Further Adventures on Belle Isle: Jake Carufel of Canopy Climber Tree Care
Last month we told you about the volunteer project we helped out with on Belle Isle in Detroit, Michigan. This month we want to give you a breakdown of some of the cool tricks and techniques we used to get some of these big logs out of the canals and onto shore! We talked with Jake Carufel who used to work for Bartlett Arborist Supply, but now runs his own company, Canopy Climber Tree Care, out of Port Huron, Michigan. Jake is a Certified Arborist, as well as the 2016 Michigan Tree Climbing Champion, so it's always fun to catch up and see what types of cool climbing tricks that he and other climbers are employing to get the job done! Jake wrote the following account that details what he used to suspend himself over the water and make the cuts without getting wet.
Man vs. Cottonwood
When we showed up at the work site for the day we knew that we had one large Cottonwood that had fallen across the canal and completely blocked the waterway with a good 30'+ log. The Cottonwood had also partially pulled a large Hawthorn into the water as well. Our main goal was to make a pathway for kayakers, which meant that we didn't need to remove the whole tree. This was really reassuring because the tree was freaking huge!
I remember the last time I came to Belle Isle to do volunteer work and we pulled a couple logs out of the canals. It was a ton of work with the GRCS and all kinds of rigging gear. On top of that it rained'no, it poured, the ENTIRE time we worked on getting those logs out of the water! It was miserable! Luckily for us, the weather was awesome on this day. It was a slightly overcast day and temps that kept you from sweating, but were also warm enough to keep the coats in the truck.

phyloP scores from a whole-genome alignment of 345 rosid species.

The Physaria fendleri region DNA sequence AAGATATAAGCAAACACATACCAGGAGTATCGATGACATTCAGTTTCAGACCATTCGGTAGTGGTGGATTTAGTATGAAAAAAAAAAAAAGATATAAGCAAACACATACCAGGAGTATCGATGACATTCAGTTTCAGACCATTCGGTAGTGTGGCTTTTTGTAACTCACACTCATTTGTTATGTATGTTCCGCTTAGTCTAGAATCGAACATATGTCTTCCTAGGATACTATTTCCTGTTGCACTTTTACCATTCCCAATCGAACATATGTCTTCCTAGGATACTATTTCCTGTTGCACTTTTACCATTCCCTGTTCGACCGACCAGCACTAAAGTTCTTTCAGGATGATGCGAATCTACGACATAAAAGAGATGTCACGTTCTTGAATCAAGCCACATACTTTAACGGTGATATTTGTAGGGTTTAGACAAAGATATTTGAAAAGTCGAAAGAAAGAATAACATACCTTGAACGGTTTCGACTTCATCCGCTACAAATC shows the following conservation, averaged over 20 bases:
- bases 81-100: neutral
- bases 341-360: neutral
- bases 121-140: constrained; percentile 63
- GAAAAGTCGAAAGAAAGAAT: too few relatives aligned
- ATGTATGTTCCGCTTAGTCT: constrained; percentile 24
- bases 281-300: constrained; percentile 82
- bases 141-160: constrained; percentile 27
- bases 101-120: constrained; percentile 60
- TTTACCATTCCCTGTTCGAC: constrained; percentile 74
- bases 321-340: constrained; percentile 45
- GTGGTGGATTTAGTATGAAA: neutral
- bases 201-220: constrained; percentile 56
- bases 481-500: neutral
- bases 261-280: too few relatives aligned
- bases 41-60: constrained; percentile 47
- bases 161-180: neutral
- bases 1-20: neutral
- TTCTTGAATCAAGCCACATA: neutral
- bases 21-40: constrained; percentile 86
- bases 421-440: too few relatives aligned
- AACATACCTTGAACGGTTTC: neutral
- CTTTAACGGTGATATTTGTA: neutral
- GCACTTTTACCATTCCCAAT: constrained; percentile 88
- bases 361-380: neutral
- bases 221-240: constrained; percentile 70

So when we started looking at this large Cottonwood that was lying across the canal, I immediately started thinking about how to get that log up and out of the water. On this trip to Belle Isle, we didn't have a GRCS at our disposal so it was going to take a bit more manpower or, at least, a little more horsepower! Dan Thornton had also volunteered his time, as well as his truck, so we decided the best bet was going to be hooking a Port a Wrap to the front of his vehicle and using that for some mechanical advantage! We also chose to use a double whip to gain even more mechanical advantage. A double whip consists of attaching a block (1) to the item you want to move and then running another block (2) to an anchor point. The rope is tied to the anchor point that block (2) ran through block (1) on the item you are moving and then back to the anchor point and through the block (2) that is attached there. This allows you to create quite a bit of mechanical advantage, as this configuration pulls everything in line and right to your anchor point.
The Right Setup
The hardest part of setting up this system was attaching the block to the log in the water. That water was COLD and I didn't want to reach all the way around that log to attach the sling and block. So I decided to bore cut through the log and then attach the block to the chunk of wood that remained. This kept me nice and dry and also gave me a good idea of how rotten the log was.